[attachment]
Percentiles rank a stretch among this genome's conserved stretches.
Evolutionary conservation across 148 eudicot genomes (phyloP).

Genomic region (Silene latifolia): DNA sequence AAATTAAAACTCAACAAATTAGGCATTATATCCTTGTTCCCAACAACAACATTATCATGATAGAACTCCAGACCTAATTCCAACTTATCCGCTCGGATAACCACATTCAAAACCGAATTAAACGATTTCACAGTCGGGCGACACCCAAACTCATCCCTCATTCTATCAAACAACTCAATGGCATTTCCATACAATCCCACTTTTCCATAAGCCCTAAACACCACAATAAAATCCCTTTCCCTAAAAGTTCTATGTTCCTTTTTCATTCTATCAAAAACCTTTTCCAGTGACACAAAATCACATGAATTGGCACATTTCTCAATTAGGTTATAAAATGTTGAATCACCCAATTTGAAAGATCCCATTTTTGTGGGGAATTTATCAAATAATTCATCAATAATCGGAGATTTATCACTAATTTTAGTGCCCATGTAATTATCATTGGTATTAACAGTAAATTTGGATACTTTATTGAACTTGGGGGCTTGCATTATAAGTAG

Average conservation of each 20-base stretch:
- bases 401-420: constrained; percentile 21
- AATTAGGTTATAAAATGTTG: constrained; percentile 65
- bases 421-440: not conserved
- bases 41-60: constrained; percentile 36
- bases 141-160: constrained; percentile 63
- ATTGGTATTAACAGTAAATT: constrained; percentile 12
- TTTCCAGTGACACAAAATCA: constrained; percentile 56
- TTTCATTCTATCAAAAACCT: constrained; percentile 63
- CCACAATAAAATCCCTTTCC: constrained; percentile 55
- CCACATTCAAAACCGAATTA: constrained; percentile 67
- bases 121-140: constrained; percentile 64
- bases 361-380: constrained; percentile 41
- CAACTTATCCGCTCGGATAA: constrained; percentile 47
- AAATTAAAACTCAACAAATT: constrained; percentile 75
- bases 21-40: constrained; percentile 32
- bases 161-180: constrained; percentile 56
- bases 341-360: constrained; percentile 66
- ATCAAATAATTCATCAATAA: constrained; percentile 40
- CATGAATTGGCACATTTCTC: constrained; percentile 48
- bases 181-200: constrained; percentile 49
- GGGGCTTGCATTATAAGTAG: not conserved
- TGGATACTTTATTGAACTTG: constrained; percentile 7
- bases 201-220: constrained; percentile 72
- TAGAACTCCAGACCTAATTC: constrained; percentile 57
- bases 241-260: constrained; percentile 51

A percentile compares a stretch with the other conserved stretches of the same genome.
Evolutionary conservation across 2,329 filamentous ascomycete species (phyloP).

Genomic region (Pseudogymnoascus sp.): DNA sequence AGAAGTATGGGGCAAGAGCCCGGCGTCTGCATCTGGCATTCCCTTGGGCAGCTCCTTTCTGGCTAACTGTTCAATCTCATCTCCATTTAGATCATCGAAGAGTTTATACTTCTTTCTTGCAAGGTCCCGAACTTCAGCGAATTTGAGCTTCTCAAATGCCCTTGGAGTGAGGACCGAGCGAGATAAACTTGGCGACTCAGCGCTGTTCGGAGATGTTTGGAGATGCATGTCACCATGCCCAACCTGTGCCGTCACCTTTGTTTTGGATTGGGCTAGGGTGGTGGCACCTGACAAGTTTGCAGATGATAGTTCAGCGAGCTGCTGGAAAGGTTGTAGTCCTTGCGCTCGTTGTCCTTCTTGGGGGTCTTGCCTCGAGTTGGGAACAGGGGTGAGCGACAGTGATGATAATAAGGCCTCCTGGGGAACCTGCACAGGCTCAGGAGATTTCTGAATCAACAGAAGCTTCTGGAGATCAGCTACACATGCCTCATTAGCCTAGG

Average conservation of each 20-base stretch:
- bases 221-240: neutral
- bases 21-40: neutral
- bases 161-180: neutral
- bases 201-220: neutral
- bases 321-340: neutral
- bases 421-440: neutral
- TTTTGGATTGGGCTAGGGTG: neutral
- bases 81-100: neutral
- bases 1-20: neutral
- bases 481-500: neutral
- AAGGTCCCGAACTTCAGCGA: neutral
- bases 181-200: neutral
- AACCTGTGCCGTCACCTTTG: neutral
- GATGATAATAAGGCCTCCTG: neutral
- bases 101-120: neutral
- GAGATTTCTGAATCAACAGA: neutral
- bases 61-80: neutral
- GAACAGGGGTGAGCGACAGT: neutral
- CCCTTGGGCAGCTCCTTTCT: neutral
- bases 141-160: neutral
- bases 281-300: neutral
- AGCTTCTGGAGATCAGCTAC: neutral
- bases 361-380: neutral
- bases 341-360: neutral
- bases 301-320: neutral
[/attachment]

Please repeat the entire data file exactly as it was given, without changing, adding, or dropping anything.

Percentiles rank a stretch among this genome's conserved stretches.
Evolutionary conservation across 148 eudicot genomes (phyloP).

Genomic region (Silene latifolia): DNA sequence AAATTAAAACTCAACAAATTAGGCATTATATCCTTGTTCCCAACAACAACATTATCATGATAGAACTCCAGACCTAATTCCAACTTATCCGCTCGGATAACCACATTCAAAACCGAATTAAACGATTTCACAGTCGGGCGACACCCAAACTCATCCCTCATTCTATCAAACAACTCAATGGCATTTCCATACAATCCCACTTTTCCATAAGCCCTAAACACCACAATAAAATCCCTTTCCCTAAAAGTTCTATGTTCCTTTTTCATTCTATCAAAAACCTTTTCCAGTGACACAAAATCACATGAATTGGCACATTTCTCAATTAGGTTATAAAATGTTGAATCACCCAATTTGAAAGATCCCATTTTTGTGGGGAATTTATCAAATAATTCATCAATAATCGGAGATTTATCACTAATTTTAGTGCCCATGTAATTATCATTGGTATTAACAGTAAATTTGGATACTTTATTGAACTTGGGGGCTTGCATTATAAGTAG

Average conservation of each 20-base stretch:
- bases 401-420: constrained; percentile 21
- AATTAGGTTATAAAATGTTG: constrained; percentile 65
- bases 421-440: not conserved
- bases 41-60: constrained; percentile 36
- bases 141-160: constrained; percentile 63
- ATTGGTATTAACAGTAAATT: constrained; percentile 12
- TTTCCAGTGACACAAAATCA: constrained; percentile 56
- TTTCATTCTATCAAAAACCT: constrained; percentile 63
- CCACAATAAAATCCCTTTCC: constrained; percentile 55
- CCACATTCAAAACCGAATTA: constrained; percentile 67
- bases 121-140: constrained; percentile 64
- bases 361-380: constrained; percentile 41
- CAACTTATCCGCTCGGATAA: constrained; percentile 47
- AAATTAAAACTCAACAAATT: constrained; percentile 75
- bases 21-40: constrained; percentile 32
- bases 161-180: constrained; percentile 56
- bases 341-360: constrained; percentile 66
- ATCAAATAATTCATCAATAA: constrained; percentile 40
- CATGAATTGGCACATTTCTC: constrained; percentile 48
- bases 181-200: constrained; percentile 49
- GGGGCTTGCATTATAAGTAG: not conserved
- TGGATACTTTATTGAACTTG: constrained; percentile 7
- bases 201-220: constrained; percentile 72
- TAGAACTCCAGACCTAATTC: constrained; percentile 57
- bases 241-260: constrained; percentile 51

A percentile compares a stretch with the other conserved stretches of the same genome.
Evolutionary conservation across 2,329 filamentous ascomycete species (phyloP).

Genomic region (Pseudogymnoascus sp.): DNA sequence AGAAGTATGGGGCAAGAGCCCGGCGTCTGCATCTGGCATTCCCTTGGGCAGCTCCTTTCTGGCTAACTGTTCAATCTCATCTCCATTTAGATCATCGAAGAGTTTATACTTCTTTCTTGCAAGGTCCCGAACTTCAGCGAATTTGAGCTTCTCAAATGCCCTTGGAGTGAGGACCGAGCGAGATAAACTTGGCGACTCAGCGCTGTTCGGAGATGTTTGGAGATGCATGTCACCATGCCCAACCTGTGCCGTCACCTTTGTTTTGGATTGGGCTAGGGTGGTGGCACCTGACAAGTTTGCAGATGATAGTTCAGCGAGCTGCTGGAAAGGTTGTAGTCCTTGCGCTCGTTGTCCTTCTTGGGGGTCTTGCCTCGAGTTGGGAACAGGGGTGAGCGACAGTGATGATAATAAGGCCTCCTGGGGAACCTGCACAGGCTCAGGAGATTTCTGAATCAACAGAAGCTTCTGGAGATCAGCTACACATGCCTCATTAGCCTAGG

Average conservation of each 20-base stretch:
- bases 221-240: neutral
- bases 21-40: neutral
- bases 161-180: neutral
- bases 201-220: neutral
- bases 321-340: neutral
- bases 421-440: neutral
- TTTTGGATTGGGCTAGGGTG: neutral
- bases 81-100: neutral
- bases 1-20: neutral
- bases 481-500: neutral
- AAGGTCCCGAACTTCAGCGA: neutral
- bases 181-200: neutral
- AACCTGTGCCGTCACCTTTG: neutral
- GATGATAATAAGGCCTCCTG: neutral
- bases 101-120: neutral
- GAGATTTCTGAATCAACAGA: neutral
- bases 61-80: neutral
- GAACAGGGGTGAGCGACAGT: neutral
- CCCTTGGGCAGCTCCTTTCT: neutral
- bases 141-160: neutral
- bases 281-300: neutral
- AGCTTCTGGAGATCAGCTAC: neutral
- bases 361-380: neutral
- bases 341-360: neutral
- bases 301-320: neutral